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lying pamphlet, cald Green's Groats-worth of Wit, is given out to be of my doing. God never have care of my soule, but utterly renounce me, if the least word or sillible in it proceeded from my pen, or if I were any way privie to the writing or printing of it.” At this time Nashe was a friend of Marlowe's. In Pierce's Supererogation (which is dated 27th April, 1593), Gabriel Harvey accuses Nashe of disloyalty to his friends, among whom he particularly mentions Marlowe. Doubtless there was not a word of truth in the charge that Nashe "shamefully and odiously misuseth every friend or acquaintance (as he hath served some of his favorablest Patrons, whom, for certain respects, I am not to name), M. Apis Lapis, Greene, Marlow, Chettle, and whom not?" In Have with you to Saffron Walden, Nashe exclaims indignantly, “I never abusd Marloe, Greene, Chettle, in my life, or anie of my friends that usde me like a friend; which both Marloe and Greene (if they were alive) under their hands would testifie, even as Harry Chettle hath in a short note here ;” and then follows a note in which Chettle declares that he never suffered any injury at Nashe's hands. “Poore deceased Kit Marlowe !” are Nashe's words in the Epistle to the Reader prefixed to the second edition (1594) of Christ's Tears over Jerusalem.
The burial-register of the Parish Church of St. Nicholas, Deptford, contains the following entry 1 :-"Christopher
1 First printed in January 1821, by a writer in a periodical called The British Stage.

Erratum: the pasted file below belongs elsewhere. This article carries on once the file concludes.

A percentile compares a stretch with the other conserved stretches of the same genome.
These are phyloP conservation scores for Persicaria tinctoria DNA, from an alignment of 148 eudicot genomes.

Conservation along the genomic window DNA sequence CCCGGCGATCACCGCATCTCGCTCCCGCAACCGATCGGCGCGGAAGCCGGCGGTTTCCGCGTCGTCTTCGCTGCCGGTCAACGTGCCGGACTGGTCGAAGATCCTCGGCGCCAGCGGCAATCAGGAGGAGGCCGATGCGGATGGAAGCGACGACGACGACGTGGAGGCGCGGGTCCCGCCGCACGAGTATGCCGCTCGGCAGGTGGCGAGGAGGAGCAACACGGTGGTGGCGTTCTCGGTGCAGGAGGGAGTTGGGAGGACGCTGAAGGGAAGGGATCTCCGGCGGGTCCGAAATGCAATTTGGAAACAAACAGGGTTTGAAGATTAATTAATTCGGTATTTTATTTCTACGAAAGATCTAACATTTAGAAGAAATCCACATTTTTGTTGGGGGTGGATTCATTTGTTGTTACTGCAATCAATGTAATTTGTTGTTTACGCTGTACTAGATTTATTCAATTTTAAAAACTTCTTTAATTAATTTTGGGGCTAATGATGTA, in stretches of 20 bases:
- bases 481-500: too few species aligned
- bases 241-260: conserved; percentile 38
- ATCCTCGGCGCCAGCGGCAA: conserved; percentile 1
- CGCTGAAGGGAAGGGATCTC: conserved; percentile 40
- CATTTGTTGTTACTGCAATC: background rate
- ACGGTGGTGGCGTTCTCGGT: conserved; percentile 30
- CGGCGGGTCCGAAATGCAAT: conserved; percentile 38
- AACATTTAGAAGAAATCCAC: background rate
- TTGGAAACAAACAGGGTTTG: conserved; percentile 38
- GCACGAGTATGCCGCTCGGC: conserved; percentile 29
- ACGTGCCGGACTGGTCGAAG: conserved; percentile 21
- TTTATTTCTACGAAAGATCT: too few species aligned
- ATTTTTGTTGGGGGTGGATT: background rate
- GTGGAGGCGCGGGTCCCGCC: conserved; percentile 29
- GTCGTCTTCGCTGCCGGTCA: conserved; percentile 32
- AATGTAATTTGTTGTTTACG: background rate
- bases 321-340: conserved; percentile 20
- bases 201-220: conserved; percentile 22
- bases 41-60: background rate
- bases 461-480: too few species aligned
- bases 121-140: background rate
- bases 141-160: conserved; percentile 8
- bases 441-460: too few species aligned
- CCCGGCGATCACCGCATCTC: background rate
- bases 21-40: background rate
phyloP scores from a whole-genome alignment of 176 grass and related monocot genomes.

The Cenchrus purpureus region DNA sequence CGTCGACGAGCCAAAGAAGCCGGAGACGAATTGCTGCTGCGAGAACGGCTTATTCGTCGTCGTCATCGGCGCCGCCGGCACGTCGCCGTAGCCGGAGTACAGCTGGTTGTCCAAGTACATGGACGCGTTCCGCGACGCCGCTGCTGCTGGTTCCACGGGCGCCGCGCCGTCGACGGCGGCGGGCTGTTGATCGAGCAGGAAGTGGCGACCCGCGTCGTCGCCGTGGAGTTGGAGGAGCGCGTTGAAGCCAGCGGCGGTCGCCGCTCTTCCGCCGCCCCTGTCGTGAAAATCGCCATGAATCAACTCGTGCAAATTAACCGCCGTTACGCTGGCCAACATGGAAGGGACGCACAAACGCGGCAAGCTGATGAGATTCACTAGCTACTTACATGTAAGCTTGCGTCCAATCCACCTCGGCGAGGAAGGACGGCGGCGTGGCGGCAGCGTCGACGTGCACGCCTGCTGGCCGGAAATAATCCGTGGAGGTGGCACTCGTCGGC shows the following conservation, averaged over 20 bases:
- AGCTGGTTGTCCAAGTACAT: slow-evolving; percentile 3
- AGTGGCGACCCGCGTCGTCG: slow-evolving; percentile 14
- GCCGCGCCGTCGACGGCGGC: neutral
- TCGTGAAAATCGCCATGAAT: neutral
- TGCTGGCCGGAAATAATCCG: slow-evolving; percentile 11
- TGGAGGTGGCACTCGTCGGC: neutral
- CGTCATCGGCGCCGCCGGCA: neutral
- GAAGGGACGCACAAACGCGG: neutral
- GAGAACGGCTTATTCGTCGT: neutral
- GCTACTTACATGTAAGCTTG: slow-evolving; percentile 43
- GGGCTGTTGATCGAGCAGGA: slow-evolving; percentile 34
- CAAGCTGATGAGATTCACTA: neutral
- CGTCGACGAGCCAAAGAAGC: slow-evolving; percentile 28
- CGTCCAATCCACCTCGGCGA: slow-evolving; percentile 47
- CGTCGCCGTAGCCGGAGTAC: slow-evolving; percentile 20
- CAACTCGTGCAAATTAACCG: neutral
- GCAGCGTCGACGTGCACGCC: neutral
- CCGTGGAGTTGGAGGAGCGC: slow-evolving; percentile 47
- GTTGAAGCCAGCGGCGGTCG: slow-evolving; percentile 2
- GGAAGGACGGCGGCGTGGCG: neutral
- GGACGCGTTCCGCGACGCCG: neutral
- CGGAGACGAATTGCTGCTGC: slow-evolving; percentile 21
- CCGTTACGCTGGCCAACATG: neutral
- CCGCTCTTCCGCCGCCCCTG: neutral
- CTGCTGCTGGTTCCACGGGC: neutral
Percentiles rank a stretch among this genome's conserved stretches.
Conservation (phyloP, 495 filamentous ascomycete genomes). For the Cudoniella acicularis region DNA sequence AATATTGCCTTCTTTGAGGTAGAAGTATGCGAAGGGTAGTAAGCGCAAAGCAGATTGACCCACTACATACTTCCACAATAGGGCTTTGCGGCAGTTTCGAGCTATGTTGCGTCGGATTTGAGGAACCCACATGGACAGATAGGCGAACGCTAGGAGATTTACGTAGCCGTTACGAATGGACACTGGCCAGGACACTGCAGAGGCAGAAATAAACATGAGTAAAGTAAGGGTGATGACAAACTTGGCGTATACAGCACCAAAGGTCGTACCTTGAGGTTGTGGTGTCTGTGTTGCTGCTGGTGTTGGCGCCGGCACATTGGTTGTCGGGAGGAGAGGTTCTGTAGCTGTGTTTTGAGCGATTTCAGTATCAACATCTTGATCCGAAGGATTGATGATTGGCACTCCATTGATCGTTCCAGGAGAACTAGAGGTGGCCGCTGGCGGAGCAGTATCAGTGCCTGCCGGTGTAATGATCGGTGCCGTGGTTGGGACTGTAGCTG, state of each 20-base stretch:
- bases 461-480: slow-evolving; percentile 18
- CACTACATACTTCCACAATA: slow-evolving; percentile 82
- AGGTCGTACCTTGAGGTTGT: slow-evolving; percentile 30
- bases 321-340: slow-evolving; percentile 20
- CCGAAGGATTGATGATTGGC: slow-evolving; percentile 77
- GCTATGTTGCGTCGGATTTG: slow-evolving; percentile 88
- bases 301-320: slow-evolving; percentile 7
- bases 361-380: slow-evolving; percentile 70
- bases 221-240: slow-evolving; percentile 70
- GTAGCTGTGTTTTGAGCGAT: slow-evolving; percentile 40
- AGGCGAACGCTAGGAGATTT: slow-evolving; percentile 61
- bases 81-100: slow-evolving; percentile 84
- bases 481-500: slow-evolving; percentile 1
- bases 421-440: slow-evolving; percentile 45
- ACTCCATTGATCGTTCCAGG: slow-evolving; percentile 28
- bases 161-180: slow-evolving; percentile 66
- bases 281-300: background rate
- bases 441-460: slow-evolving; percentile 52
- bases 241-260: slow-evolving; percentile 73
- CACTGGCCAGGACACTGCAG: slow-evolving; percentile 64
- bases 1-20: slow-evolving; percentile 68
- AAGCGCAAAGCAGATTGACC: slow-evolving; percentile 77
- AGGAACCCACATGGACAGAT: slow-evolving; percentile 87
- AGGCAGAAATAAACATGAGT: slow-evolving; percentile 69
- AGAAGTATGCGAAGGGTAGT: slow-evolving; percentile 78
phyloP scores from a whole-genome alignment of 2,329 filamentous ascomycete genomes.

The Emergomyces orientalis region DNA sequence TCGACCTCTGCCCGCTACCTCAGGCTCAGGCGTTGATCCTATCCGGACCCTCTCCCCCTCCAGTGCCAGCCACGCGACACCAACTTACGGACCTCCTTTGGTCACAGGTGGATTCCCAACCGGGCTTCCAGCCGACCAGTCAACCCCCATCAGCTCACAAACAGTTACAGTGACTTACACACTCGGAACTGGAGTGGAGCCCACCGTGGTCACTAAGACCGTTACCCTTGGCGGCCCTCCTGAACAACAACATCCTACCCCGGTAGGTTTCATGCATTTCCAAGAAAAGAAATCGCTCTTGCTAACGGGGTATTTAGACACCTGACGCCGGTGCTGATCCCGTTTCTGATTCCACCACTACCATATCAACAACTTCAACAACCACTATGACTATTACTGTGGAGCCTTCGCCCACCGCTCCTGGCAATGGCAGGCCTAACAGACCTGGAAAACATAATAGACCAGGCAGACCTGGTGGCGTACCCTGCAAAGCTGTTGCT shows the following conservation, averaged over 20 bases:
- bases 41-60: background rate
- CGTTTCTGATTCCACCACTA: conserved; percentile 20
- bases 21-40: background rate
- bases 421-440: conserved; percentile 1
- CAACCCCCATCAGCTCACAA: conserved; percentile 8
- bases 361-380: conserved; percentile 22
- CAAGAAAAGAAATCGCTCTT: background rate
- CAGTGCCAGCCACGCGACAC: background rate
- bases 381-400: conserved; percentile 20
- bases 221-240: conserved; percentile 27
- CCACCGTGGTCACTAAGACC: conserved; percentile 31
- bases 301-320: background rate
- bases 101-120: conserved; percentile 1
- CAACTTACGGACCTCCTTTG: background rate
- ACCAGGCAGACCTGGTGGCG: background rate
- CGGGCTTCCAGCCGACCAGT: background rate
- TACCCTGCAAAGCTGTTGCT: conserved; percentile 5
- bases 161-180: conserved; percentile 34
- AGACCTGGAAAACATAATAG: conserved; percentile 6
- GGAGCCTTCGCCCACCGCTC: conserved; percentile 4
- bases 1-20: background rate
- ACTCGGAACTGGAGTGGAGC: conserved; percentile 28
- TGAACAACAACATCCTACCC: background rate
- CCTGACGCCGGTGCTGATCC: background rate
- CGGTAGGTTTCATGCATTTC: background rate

Marlow, slain by ffrancis Archer, the i of June 1593." Thomas Beard the Puritan, Oliver Cromwell's tutor, relates the manner of the poet's death as follows:
“Not inferior to any of the former in atheisme and impietie, and equal to al in maner of punishment, was one of our own nation, of fresh and late memorie, called Marlin [in the margin Marlow], by profession a scholler, brought vp from his youth in the Vniuersitie of Cambridge, but by practise a playmaker and a poet of scurrilitie, who by giuing too large a swing to his owne wit, and suffering his lust to haue the full reines, fell (not without just desert) to that outrage and extremitie, that hee denied God and his sonne Christ, and not onely in word blasphemed the Trinitie, but also (as it is credibly reported) wrote bookes against it, affirming our Sauiour to be but a deceiver, and Moses to be but a coniurer and seducer of the people, and the holy Bible to bee but vaine and idle stories, and all religion but a deuice of policie. But see what a hooke the Lord put in the nostrils of this barking dogge! So it fell out, that as he purposed to stab one, whom he ought a grudge vnto, with his dagger, the other party perceiuing so auoyded the stroke, that, withall catching hold of his wrest, hee stabbed his owne dagger into his owne head, in such sort that, notwithstanding all the meanes of surgerie that could bee wrought, hee shortly after died thereof; the manner of his death being so terrible (for hee euen cursed and blasphemed to his last gaspe, and together with his breath an oath flew out of his mouth), that it was not only a manifest signe of Gods judgement, but